Atlantic Beach to discuss human rights ordinance
City commission to hold workshop at 6:30 p.m.; vote set next week
ATLANTIC BEACH, Fla. – Atlantic Beach could be one step closer to becoming the first city in Northeast Florida to adopt a human rights ordinance with protections for sexual orientation, gender identity and expression.
The city commission is holding a workshop on the amended ordinance Monday.
It includes protections for residents when it comes to employment, housing, and public accommodations.
They'll be a chance for public comment and then a final reading of the ordinance.
It's an ordinance supporters said would be groundbreaking for Northeast Florida, and one that is long overdue.
"As it is, somebody could be fired from their job, denied employment, asked to leave a public accommodation, denied housing just because they were gay or lesbian or transgender and they would have no recourse," said Dan Merkan, Chair of the Jacksonville Coalition for Equality steering committee.
Merkan said discrimination is real and that the amended Human Rights Ordinance proposed in Atlantic Beach will help combat it.
"All they have is something around housing, so they don't really have language in there about public accommodation or employment and so this is actually expanding protections for everybody," said Merkan.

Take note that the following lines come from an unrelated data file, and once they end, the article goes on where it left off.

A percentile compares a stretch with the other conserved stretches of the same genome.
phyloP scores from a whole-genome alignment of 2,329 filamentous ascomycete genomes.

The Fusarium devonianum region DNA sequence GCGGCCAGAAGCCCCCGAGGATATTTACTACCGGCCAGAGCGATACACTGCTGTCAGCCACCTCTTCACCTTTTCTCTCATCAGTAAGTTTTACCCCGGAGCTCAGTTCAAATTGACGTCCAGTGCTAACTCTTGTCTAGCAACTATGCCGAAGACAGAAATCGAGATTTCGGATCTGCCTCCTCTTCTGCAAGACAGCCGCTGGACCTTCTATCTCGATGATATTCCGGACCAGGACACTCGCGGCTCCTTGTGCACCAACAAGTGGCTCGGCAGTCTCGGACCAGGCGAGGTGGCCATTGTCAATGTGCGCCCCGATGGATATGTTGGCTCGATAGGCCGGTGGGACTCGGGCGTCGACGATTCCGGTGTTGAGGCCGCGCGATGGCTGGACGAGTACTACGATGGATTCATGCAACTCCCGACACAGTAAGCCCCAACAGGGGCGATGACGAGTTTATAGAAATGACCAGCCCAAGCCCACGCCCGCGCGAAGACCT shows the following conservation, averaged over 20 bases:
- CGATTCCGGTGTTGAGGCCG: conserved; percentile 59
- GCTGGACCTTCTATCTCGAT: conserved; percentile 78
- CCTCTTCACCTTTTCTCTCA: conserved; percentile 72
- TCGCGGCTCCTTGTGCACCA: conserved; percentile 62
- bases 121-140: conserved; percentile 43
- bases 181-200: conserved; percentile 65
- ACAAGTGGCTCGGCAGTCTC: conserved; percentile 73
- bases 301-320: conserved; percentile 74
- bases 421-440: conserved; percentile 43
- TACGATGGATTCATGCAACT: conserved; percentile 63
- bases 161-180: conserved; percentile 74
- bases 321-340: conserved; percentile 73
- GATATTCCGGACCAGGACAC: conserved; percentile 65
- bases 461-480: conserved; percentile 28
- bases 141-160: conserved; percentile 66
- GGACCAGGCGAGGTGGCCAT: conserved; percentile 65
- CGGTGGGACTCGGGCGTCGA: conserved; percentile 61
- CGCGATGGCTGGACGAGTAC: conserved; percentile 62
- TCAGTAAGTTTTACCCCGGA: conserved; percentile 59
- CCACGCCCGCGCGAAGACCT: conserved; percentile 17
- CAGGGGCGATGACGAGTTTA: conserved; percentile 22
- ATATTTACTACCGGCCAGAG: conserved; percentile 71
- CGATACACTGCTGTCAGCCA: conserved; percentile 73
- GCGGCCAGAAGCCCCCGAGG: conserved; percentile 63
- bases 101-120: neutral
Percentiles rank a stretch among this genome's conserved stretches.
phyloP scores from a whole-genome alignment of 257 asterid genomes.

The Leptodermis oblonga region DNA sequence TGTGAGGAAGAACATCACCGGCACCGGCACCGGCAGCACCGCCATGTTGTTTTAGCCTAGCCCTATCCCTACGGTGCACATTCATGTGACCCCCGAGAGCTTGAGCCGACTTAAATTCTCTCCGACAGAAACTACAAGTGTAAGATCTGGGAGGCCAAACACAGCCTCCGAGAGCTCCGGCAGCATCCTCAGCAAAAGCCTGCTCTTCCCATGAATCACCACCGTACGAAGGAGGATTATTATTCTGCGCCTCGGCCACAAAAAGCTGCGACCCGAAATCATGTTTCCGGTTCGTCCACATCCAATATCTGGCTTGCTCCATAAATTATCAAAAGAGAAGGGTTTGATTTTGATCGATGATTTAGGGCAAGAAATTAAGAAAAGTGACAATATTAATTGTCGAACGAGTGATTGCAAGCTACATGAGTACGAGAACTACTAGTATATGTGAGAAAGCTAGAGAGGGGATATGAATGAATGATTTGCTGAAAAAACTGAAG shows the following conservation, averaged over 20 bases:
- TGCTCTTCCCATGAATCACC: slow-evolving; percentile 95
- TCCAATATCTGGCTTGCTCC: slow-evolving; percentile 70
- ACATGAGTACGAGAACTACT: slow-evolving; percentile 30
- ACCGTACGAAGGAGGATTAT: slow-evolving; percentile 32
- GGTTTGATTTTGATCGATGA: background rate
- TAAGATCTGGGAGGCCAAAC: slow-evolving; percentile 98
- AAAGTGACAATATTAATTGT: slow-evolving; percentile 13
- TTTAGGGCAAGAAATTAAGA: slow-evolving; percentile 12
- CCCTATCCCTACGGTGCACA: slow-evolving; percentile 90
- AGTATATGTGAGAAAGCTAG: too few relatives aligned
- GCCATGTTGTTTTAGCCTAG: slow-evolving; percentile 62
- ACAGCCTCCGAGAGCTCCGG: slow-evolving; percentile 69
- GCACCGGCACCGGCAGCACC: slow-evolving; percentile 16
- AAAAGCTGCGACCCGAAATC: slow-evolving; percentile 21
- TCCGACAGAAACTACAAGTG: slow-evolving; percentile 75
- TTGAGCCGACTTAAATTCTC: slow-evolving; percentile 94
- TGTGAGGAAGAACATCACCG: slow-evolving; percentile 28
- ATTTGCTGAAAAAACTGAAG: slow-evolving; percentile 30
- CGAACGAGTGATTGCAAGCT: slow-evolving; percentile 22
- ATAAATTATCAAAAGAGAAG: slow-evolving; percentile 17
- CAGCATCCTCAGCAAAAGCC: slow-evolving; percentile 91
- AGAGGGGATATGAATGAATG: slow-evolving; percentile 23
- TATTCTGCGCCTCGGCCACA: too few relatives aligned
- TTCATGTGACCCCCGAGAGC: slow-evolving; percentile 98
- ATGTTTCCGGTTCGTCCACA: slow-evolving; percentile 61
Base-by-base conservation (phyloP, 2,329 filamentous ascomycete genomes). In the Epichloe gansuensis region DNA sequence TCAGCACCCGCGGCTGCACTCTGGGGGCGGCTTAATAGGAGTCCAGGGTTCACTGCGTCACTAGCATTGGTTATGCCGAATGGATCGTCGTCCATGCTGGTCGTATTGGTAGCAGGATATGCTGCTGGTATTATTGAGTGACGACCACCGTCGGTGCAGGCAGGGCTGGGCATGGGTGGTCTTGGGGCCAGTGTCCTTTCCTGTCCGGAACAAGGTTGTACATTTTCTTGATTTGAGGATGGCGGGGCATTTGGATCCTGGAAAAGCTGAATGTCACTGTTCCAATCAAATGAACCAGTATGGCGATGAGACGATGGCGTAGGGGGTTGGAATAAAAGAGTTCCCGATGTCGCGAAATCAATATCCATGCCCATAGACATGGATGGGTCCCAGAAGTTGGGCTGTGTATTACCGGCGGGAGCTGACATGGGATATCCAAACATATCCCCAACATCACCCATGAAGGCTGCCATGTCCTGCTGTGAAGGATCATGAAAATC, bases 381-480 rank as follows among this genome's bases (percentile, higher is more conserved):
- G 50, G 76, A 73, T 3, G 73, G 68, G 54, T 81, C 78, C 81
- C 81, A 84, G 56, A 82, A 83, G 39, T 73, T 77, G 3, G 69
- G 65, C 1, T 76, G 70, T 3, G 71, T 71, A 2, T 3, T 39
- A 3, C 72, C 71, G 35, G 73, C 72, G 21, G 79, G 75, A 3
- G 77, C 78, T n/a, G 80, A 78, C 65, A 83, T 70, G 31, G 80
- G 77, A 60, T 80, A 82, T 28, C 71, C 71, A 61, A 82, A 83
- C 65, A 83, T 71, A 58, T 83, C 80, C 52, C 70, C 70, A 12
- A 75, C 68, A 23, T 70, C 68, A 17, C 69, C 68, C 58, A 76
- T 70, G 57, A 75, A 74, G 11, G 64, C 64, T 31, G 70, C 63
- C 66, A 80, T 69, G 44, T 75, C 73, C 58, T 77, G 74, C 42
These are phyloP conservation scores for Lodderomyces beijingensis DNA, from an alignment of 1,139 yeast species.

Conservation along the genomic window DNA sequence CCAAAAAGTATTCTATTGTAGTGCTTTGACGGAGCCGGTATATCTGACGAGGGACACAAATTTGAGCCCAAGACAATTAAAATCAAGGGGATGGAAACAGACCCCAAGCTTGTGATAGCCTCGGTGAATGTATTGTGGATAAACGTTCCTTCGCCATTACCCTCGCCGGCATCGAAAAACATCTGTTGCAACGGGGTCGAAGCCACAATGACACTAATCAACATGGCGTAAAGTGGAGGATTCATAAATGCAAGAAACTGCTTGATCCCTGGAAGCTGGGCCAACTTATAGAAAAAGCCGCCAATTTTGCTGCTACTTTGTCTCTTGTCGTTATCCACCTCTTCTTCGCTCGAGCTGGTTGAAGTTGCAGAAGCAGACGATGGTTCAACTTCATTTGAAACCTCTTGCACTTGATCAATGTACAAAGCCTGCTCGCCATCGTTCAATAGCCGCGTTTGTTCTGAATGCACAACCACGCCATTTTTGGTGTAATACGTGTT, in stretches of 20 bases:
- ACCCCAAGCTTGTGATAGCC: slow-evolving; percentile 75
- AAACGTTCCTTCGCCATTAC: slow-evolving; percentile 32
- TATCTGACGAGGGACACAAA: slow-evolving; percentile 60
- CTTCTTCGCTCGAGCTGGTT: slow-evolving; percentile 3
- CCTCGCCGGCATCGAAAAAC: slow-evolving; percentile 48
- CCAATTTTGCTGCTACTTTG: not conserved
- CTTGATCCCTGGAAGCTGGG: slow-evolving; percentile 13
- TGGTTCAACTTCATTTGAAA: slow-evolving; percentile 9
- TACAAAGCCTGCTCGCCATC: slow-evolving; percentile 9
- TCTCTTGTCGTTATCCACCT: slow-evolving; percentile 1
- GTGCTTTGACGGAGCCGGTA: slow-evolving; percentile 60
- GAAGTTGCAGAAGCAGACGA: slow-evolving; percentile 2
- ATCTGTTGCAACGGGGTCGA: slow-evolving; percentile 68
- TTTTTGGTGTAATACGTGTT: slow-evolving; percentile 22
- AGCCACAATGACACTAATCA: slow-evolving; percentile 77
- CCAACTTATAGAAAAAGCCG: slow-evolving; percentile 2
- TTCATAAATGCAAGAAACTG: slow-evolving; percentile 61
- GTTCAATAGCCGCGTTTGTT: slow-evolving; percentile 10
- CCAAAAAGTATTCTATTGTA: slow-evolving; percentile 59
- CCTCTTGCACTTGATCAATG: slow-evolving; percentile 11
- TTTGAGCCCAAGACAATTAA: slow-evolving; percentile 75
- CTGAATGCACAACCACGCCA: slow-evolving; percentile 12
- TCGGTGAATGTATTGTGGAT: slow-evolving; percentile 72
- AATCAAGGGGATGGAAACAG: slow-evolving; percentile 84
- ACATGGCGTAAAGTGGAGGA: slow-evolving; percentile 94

If passed, Merkan said Atlantic Beach would be the first city in Northeast Florida that has a Human Rights ordinance with protections to explicitly include sexual orientation and gender identity.
After a failed attempt in 2012 to pass an amended human rights ordinance in Jacksonville, the group has been pushing for a revamped ordinance in Atlantic Beach since November 2013.
"Ultimately, I think the arguments have made the bill stronger and it will actually do what needs to be done which is protect people from discrimination," said Merkan.
The meeting will give people a chance to give feedback through a public hearing, and then there will be a final reading of the ordinance.
It could move forward as is, or be amended. Either way, Merkan said it's progress.
"What Atlantic Beach is doing is a really great step forward for this area," said Markan.
The first vote in June passed three to two. The final vote is expected to happen on August 11th.
A simple majority on that vote is required for the ordinance to become law.
Monday's meeting starts at 6:30 p.m. and the Jacksonville Coalition for Equality is encouraging supporters to wear red, and take part in the public hearing.
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